Indeed many official statements were not consistent; Dallas District Attorney Henry Wade feasibly misidentified the weapon initially as a Mauser and Wade later amended his statements.x However, other discussions including Wade are more notable, Wade privately discussed with the President's Commission the possibility Oswald was a Federal Bureau of Investigation or Central Intelligence Agency informant and he denied any knowledge of possible affiliations.xi  Often forgotten is Wade's former employer J. Edgar Hoover, Wade is just one of many with consequential loyalties. Questions regarding Wade's connection to a possible Mauser have overshadowed inquiry that is more feasible.

Deputy Sheriff Roger Craig maintained the weapon was a Mauser despite the majority of evidence. Most others present support feasible error had occurred but Craig did not. Subsequently reporter and conspiracy advocate Mark Lane agreed with Craig and Lane produced a film entitled "Rush to Judgment" in 1966 featuring some witnesses not called by the President's (Warren) Commission. Some of these witness interviews provide valuable information that was neglected by officials but Lane's subsequent allegations with Craig's support do not enjoy such corroboration in my view. Roger Craig's evolved statements appear in Lane's subsequent film "Two Men in Dallas".

Lane also has alleged the existence of an Agency document stating a Mauser killed President Kennedy. However, this document is not often cited fully, nor does this claim relate its entire context. Those who claim a document exists are seemingly unwilling or unable to offer it. I decided to seek this elusive document and indeed such a document exists. However, if one considers the entire document in my view it does not support a Mauser, but another speculative mistake. The Agency timeline document states, "On 22 November 1963 Lee Harvey Oswald shot President Kennedy while the President was riding in an open automobile on a Dallas, Texas, street. The rifle he used was a Mauser which Oswald had ordered (this is now known by handwriting examination) from Klein's Mail Order House, Chicago Illinois. He had the rifle sent to a Post Office Box which Lee Oswald had rented. In the order for the rifle, Oswald used the name Alex Hiddell."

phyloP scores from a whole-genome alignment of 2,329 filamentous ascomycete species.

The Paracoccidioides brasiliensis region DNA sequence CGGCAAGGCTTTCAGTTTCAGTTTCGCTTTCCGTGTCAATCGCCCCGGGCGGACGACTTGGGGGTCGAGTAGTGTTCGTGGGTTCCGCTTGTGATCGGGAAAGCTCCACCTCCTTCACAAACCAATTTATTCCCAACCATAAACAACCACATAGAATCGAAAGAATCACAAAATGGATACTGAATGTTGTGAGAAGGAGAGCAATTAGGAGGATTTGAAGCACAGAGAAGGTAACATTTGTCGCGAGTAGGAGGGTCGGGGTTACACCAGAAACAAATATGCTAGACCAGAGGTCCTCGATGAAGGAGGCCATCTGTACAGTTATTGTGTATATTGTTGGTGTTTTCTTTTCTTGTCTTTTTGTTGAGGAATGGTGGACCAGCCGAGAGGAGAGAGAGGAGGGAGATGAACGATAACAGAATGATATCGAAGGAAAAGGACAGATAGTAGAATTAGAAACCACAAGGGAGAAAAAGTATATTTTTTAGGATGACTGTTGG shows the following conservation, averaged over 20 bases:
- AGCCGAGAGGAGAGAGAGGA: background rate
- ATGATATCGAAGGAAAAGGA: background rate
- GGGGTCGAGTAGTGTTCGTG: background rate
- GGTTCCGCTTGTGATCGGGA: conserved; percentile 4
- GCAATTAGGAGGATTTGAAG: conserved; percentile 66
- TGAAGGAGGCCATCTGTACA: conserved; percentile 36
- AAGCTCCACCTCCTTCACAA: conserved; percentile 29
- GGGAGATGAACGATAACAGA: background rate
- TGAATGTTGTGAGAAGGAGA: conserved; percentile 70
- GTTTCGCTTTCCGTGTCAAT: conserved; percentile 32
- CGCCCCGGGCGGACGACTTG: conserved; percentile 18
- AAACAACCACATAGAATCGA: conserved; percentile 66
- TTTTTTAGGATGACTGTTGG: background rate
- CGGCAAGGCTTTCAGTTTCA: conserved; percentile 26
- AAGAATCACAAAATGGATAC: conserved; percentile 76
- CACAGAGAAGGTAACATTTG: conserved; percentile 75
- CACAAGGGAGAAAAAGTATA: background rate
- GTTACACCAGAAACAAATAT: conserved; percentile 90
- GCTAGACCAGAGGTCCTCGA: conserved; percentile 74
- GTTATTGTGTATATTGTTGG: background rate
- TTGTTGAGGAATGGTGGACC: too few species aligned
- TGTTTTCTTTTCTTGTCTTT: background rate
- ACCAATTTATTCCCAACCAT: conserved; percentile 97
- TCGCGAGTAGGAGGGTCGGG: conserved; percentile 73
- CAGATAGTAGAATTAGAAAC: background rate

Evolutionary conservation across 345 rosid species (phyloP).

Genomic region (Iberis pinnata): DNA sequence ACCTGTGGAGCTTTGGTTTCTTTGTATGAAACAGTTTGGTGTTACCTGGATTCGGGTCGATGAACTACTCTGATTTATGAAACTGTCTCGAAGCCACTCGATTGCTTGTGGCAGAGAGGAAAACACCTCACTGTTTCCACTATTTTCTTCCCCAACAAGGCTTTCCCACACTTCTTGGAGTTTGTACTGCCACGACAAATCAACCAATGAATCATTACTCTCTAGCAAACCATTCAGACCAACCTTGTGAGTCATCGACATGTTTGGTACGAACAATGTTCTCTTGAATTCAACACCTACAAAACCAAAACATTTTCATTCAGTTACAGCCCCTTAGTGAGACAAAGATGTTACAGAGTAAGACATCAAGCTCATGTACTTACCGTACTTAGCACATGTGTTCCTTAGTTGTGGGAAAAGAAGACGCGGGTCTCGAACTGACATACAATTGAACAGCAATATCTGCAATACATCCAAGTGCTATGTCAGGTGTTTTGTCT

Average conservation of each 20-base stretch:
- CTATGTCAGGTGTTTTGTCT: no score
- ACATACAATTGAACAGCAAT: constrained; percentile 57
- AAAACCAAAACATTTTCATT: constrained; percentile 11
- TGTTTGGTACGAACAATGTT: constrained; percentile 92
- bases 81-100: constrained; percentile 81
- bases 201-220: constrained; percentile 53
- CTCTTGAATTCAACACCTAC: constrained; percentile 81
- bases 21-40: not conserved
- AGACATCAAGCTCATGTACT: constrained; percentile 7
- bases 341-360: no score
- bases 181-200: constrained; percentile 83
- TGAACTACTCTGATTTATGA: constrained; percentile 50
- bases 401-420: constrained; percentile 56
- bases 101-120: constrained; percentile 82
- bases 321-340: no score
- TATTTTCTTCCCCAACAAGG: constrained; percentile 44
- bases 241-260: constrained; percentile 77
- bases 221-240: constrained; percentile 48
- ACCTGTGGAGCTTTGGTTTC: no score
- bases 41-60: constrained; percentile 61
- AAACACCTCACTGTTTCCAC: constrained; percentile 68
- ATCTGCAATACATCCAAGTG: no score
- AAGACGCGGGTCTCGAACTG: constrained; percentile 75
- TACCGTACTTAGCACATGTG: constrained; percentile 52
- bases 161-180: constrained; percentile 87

This document is created on November 25, 1963 as Lane prior claimed, yet it reflects the speculative nature of the official timeline. Officials are seemingly assigning Oswald guilt before any investigation and the Commission did not yet exist.  The Agency states Mauser, but it also attributes all the evidence of the Carcano to it and the Agency cannot even state the street the President was killed on, yet without the substantial evidence it believes it can determine guilt and weapon type. Some conspiracy advocates believe the Agency could know the specific details of the weapon having never inspected it. Yet the same people contend most other official speculations regarding the weapon and Oswald in the same document. This is not consistent inquiry in my view; we cannot select just the agreeable portions of evidence. The document regarded in its entirety and relations to corroborating evidence with the consideration of all these errors render this mention feasibly incorrect.

Striking is the document's immediate association between Oswald and the Fair Play for Cuba Committee, despite that Oswald was never officially a member and the Agency also proposes the possibility that Castro was involved. Many ideas regarding the Soviet Union the Commission later dispelled are in this "credible" document.xii Some regard the single feasibly erroneous mention of a Mauser bearing the identifiers of the Carcano vitally important and similar to prior claims of Commission exhibit 237 being Oswald, just because the Agency claimed something does not render it conclusive. Additional speculations of a Mauser's use possibly emerged from the presence of a Mauser in the Depository on November 20, 1963.xiii